John Ira Martin v. Commissioner., United States Tax Court - Memorandum Decision, T.C. Memo. 1990-560, Docket No. 606-90., Filed October 25, 1990
John Ira Martin v. Commissioner.
United States Tax Court - Memorandum Decision
T.C. Memo. 1990-560
Docket No. 606-90.
Filed October 25, 1990.
John Ira Martin, pro se. Carolyn A. Arnold, for the respondent.
NAMEROFF, Special Trial Judge: This case is before the Court on respondent's Motion for Judgment on the Pleadings filed pursuant to Rule 120 1 and respondent's Motion for Assessment of Damages under section 6673.
1 All section references are to the Internal Revenue Code in effect for the years at issue. All Rule references are to the Tax Court Rules of Practice and Procedure.
In four notices of deficiency, respondent determined deficiencies in income taxes and additions to tax due from petitioner as follows:
* 50% of the interest due on the underpayment.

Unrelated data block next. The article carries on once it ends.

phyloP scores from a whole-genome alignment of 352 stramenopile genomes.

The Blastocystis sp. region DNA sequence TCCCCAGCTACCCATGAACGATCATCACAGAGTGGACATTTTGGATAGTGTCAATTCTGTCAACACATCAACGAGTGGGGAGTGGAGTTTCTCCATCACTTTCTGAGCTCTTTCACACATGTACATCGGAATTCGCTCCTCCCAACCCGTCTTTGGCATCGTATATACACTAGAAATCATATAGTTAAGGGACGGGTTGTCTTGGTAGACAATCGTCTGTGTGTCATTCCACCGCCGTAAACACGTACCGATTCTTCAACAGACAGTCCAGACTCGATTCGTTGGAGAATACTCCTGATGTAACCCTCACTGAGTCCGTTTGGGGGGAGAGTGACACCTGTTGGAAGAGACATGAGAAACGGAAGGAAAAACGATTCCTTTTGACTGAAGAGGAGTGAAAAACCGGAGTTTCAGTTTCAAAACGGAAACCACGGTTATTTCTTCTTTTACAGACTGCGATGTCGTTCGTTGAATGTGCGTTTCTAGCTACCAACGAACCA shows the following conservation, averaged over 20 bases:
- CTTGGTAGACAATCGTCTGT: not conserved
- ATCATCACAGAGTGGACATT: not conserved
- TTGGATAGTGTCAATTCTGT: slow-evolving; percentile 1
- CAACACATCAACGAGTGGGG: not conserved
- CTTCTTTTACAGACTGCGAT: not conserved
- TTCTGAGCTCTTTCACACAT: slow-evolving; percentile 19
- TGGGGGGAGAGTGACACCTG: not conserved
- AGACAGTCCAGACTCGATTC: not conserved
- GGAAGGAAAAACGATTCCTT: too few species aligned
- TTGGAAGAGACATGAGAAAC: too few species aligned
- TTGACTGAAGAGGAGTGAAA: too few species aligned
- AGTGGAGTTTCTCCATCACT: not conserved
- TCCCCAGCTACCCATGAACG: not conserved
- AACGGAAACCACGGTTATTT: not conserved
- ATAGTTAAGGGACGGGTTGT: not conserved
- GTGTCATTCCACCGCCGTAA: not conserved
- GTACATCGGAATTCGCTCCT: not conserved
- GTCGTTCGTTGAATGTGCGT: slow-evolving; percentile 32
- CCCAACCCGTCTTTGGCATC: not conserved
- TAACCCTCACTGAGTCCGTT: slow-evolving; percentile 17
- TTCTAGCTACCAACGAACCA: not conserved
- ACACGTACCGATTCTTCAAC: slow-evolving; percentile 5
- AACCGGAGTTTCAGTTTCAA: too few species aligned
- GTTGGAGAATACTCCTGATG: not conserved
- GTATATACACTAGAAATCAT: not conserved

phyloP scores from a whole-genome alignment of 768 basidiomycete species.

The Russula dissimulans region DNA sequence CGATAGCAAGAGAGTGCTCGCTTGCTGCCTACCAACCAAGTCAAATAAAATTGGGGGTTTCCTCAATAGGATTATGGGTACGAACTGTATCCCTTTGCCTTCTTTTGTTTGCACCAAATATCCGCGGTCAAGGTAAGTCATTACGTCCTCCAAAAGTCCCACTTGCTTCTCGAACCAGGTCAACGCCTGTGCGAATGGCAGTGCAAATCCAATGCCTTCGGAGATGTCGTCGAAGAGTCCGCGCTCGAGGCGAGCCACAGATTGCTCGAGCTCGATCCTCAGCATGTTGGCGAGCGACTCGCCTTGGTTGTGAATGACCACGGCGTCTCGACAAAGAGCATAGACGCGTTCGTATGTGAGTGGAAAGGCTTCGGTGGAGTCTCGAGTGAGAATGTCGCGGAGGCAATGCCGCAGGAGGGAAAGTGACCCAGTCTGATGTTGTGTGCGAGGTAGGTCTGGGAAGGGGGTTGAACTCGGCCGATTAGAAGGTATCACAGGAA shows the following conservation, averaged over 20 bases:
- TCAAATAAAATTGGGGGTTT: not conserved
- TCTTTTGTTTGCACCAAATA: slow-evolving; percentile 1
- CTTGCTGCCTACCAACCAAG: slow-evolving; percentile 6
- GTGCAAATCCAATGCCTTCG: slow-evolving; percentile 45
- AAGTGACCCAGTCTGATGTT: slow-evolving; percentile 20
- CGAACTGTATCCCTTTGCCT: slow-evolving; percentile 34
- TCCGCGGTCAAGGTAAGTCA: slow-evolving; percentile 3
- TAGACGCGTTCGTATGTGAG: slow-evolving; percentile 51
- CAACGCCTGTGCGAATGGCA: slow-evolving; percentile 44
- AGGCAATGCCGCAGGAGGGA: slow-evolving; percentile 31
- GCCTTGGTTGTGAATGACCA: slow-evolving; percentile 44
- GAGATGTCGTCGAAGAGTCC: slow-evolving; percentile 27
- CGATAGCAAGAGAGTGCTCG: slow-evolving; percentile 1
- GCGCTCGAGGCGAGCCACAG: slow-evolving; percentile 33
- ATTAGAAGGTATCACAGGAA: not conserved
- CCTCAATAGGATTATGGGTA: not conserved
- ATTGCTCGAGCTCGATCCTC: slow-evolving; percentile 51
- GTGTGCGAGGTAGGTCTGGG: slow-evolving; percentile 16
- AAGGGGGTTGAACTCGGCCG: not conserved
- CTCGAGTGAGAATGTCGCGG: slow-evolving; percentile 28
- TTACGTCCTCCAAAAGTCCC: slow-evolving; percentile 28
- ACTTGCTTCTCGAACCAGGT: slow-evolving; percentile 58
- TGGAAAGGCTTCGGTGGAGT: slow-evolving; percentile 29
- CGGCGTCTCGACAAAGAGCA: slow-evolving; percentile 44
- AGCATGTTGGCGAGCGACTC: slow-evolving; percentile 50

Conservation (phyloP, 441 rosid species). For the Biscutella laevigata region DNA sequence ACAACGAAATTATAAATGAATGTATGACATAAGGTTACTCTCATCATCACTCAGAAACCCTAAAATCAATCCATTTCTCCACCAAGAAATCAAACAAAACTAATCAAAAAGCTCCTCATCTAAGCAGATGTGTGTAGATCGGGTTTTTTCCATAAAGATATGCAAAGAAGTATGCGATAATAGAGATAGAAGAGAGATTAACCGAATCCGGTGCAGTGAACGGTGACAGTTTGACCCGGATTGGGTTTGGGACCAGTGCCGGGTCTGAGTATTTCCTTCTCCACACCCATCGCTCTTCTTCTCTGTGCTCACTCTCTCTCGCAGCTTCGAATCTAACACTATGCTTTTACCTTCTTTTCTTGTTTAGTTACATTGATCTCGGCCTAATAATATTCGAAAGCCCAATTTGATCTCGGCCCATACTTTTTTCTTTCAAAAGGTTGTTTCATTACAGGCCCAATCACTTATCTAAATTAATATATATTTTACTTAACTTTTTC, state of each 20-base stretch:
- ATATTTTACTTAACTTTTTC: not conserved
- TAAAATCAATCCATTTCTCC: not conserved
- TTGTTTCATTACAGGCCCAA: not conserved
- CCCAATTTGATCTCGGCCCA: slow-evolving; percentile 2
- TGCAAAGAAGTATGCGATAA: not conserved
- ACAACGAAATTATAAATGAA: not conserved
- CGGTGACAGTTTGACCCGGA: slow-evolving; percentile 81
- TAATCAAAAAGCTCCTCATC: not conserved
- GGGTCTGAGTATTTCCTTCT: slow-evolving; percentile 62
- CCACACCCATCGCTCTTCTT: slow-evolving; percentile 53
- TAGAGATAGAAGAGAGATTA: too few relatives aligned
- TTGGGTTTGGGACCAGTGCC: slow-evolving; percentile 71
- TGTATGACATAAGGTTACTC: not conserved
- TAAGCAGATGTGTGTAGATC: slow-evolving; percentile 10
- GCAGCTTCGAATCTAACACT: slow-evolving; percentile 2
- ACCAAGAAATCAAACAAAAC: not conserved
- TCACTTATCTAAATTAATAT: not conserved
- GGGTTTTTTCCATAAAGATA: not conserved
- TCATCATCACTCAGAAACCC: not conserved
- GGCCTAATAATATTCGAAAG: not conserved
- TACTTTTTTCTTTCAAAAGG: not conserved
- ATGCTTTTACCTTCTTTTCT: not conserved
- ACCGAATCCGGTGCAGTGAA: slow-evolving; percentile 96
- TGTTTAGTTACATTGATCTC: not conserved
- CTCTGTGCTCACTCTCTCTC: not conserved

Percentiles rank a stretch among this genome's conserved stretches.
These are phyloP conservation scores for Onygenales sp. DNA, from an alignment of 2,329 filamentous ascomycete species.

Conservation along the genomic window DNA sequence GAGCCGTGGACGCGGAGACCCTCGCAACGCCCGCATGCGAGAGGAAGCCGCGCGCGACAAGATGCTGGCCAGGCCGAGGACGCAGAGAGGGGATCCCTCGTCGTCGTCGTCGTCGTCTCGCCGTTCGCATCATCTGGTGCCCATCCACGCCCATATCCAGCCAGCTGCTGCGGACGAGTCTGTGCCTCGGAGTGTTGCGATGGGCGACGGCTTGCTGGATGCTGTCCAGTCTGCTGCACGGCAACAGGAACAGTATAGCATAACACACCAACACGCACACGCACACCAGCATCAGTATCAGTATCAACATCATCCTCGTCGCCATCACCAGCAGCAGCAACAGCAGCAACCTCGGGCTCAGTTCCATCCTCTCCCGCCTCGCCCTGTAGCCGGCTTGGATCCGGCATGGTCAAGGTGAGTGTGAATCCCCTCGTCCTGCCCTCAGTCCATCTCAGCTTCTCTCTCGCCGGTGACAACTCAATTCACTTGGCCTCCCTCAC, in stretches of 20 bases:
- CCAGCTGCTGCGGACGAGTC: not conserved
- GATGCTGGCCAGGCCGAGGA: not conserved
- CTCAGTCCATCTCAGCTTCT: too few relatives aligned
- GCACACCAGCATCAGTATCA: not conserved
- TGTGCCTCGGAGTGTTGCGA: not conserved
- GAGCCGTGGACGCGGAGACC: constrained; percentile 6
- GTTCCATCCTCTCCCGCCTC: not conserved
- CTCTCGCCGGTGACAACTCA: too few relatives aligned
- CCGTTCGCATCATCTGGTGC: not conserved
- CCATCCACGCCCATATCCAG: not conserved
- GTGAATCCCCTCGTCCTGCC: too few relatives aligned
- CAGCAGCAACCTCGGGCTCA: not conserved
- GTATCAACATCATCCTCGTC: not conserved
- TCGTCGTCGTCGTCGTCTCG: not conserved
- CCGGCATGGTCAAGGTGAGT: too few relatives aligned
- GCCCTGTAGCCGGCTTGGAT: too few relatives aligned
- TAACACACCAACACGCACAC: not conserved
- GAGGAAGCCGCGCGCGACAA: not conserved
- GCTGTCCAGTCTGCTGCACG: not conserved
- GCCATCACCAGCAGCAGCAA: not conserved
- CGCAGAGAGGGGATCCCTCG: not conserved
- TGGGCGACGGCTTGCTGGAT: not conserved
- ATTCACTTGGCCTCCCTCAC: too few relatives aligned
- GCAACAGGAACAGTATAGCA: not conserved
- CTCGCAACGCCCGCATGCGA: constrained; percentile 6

The adjustments giving rise to the above deficiencies and additions to tax in the notices of deficiency are based upon the failure of petitioner to report various items of income. Petitioner alleged in the petition only that this Court is without subject matter jurisdiction due to an invalid notice of deficiency because the determination is not based on a valid return and other procedural defects. After respondent filed his answer, petitioner filed a motion to dismiss for lack of jurisdiction on the grounds that no notice of deficiency may be issued where a taxpayer does not file a return. That motion was denied. Then petitioner filed a reply in two parts. Part one consisted of 23 pages, plus several hundred pages of exhibits, and reiterated petitioner's argument that no notice of deficiency can be valid where no Federal tax return was filed. Part two consisted of 30 pages and attempted to establish that petitioner, a citizen of the State of California, was a non-resident alien individual with regard to the Internal Revenue Code.